In late 1830s Britain, railway lines had a vast range of different patterns. One of the earliest lines to use double-headed rail was the London and Birmingham Railway, which had offered a prize for the best design. This rail was supported by chairs and the head and foot of the rail had the same profile. The supposed advantage was that, when the head became worn, the rail could be turned over and re-used. In practice, this form of recycling was not very successful as the chair caused dents in the lower surface, and double-headed rail evolved into bullhead rail in which the head was more substantial than the foot.
Bullhead rail was the standard for the British railway system from the mid-19th until the mid-20th century. For example, in 1954 bullhead rail was used for 449 miles (723 km) of new track and flat-bottom for 923 miles (1,485 km). One of the first British Standards, BS 9, was for bullhead rail - it was originally published in 1905, and revised in 1924. Rails manufactured to the 1905 standard were referred to as "O.B.S." (Original), and those manufactured to the 1924 standard as "R.B.S." (Revised).
Bullhead rail is similar to double-headed rail except that the profile of the head of the rail is not the same as that of the foot. Bullhead rail evolved from double-headed rail but, because it did not have a symmetrical profile, it was never possible to flip it over and use the foot as the head. Therefore, because the rail no longer had the originally-perceived benefit of reusability, it was a very expensive method of laying track. Heavy cast iron chairs were needed to support the rail, which was secured in the chairs by wooden (later steel) wedges or "keys" which required regular attention.
Bullhead rail has now been almost completely replaced by flat-bottom rail on British railways, although it survives on the national rail system in some sidings or branch lines. It can also be found on heritage railways, due both to the desire to maintain an historic appearance, and the salvage and reuse of old track components from the main lines. The London Underground continued to use bullhead rail after it had been phased out elsewhere in Britain, but in the last few years has there been a concerted effort to convert its track to flat-bottom rail. However, the process of replacing track in tunnels is a slow process due to the impossibility of using heavy plant and machinery.
Where a rail is laid in a road surface (pavement) or within grassed surfaces, there has to be accommodation for the flange. This is provided by a slot called the flangeway. The rail is then known as grooved rail, groove rail, or girder rail. The flangeway has the railhead on one side and the guard on the other. The guard carries no weight, but may act as a checkrail.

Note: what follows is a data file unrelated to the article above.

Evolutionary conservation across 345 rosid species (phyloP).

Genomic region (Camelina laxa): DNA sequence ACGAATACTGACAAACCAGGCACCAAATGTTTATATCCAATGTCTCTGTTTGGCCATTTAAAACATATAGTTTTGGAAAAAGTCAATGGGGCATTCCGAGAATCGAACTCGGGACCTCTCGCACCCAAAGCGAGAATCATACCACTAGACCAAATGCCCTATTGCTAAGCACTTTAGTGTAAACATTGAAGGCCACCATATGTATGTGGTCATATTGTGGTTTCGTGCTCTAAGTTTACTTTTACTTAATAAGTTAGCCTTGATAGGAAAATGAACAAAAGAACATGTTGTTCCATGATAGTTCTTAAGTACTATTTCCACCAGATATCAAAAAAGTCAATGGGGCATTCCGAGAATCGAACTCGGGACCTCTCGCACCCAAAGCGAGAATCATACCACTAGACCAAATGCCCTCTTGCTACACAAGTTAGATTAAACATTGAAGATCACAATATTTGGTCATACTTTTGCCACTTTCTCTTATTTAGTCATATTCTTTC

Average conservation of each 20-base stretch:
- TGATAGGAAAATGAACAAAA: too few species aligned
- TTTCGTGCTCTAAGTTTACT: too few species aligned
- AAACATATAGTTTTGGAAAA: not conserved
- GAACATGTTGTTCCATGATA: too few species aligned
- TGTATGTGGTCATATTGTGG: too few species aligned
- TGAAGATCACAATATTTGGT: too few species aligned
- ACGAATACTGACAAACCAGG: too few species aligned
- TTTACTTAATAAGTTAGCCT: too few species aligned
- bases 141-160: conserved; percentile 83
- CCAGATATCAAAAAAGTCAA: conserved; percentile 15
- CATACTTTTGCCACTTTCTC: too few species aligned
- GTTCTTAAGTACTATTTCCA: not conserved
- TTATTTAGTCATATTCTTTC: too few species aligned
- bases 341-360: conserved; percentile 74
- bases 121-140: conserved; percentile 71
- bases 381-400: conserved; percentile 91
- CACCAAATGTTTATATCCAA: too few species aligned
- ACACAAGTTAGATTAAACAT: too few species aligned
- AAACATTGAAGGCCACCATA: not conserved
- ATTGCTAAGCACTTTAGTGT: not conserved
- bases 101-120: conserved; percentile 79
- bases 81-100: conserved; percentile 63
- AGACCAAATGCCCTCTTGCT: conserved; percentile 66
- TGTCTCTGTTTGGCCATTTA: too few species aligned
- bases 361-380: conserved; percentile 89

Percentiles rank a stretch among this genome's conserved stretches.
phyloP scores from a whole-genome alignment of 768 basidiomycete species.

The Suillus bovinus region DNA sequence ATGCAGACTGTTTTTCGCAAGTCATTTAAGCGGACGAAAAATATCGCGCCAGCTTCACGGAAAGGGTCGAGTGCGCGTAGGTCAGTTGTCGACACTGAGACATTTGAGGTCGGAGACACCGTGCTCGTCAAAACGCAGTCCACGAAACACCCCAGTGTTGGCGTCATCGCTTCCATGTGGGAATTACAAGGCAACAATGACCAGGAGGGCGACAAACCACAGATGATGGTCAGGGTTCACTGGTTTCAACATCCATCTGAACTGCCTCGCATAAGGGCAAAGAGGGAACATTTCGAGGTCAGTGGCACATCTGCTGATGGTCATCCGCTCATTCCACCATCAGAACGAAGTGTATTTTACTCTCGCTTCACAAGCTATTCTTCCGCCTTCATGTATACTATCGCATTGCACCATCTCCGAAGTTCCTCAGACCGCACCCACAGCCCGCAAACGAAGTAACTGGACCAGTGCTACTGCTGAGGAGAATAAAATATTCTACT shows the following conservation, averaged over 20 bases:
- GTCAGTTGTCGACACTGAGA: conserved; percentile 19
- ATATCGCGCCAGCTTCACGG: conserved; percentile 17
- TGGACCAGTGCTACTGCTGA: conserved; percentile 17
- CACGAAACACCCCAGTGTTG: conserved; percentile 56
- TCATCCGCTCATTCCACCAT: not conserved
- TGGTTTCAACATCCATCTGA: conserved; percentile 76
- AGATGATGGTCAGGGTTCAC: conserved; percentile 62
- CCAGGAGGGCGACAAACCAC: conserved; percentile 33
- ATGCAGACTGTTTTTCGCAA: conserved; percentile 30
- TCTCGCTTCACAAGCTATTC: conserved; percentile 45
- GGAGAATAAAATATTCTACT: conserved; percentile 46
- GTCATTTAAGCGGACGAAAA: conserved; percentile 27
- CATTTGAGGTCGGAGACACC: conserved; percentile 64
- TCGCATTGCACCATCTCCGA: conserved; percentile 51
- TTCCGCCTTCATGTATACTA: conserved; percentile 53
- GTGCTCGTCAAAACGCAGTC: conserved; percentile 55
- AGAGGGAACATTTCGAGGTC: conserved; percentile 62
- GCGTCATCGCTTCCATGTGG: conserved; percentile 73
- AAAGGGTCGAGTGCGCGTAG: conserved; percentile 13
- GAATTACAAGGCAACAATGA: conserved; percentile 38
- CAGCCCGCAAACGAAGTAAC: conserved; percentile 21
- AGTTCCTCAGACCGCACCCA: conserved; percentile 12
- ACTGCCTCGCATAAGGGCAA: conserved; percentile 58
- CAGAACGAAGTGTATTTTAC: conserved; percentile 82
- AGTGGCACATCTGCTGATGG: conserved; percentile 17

Grooved rail was invented in 1852 by Alphonse Loubat, a French inventor who developed improvements in tram and rail equipment, and helped develop tram lines in New York City and Paris. The invention of grooved rail enabled tramways to be laid without causing a nuisance to other road users, except unsuspecting cyclists, who could get their wheels caught in the groove. The grooves may become filled with gravel and dirt (particularly if infrequently used or after a period of idleness) and need clearing from time to time, this being done by a "scrubber" tram. Failure to clear the grooves can lead to a bumpy ride for the passengers, damage to either wheel or rail and possibly derailing.
The traditional form of grooved rail is the girder guard section illustrated to the left. This rail is a modified form of flanged rail and requires a special mounting for weight transfer and gauge stabilisation. If the weight is carried by the roadway subsurface, steel ties are needed at regular intervals to maintain the gauge. Installing these means that the whole surface needs to be excavated and reinstated.
Block rail is a lower profile form of girder guard rail with the web eliminated. In profile it is more like a solid form of bridge rail, with a flangeway and guard added. Simply removing the web and combining the head section directly with the foot section would result in a weak rail, so additional thickness is required in the combined section.
A modern block rail with a further reduction in mass is the LR55 rail which is polyurethane grouted into a prefabricated concrete beam. It can be set in trench grooves cut into an existing asphalt road bed for Light Rail (trams).
Rails should be made as long as possible since joints between rail lengths are a source of weakness. As manufacturing processes have improved, rail lengths have increased. Long rails are flexible, and there is no problem going around curves. The 130-metre (430 ft) rail, which would be the world's longest rail line in a single piece, was rolled at URM, Bhilai Steel Plant (SAIL) on 29 November 2016.
Welding of rails into longer lengths was first introduced around 1893. Welding can be done in a central depot, or in the field.
It has long been recognised that conical wheels and rails that are sloped by the same amount follow curves better than cylindrical wheels and vertical rails. A few railways such as Queensland Railways for a long time had cylindrical wheels until much heavier traffic required a change. Cylindrical wheel treads have to "skid" on track curves so increase both drag and rail and wheel wear. On very straight track a cylindrical wheel tread rolls more freely and does not "hunt". The gauge is narrowed slightly and the flange fillets keep the flanges from rubbing the rails. United States practice is a 1 in 20 cone when new. As the tread wears it approaches an unevenly cylindrical tread, at which time the wheel is trued on a wheel lathe or replaced.
Rails are made from high quality steel and not in huge quantities compared with other forms of steel, and so the number of manufacturers in any one country tends to be limited.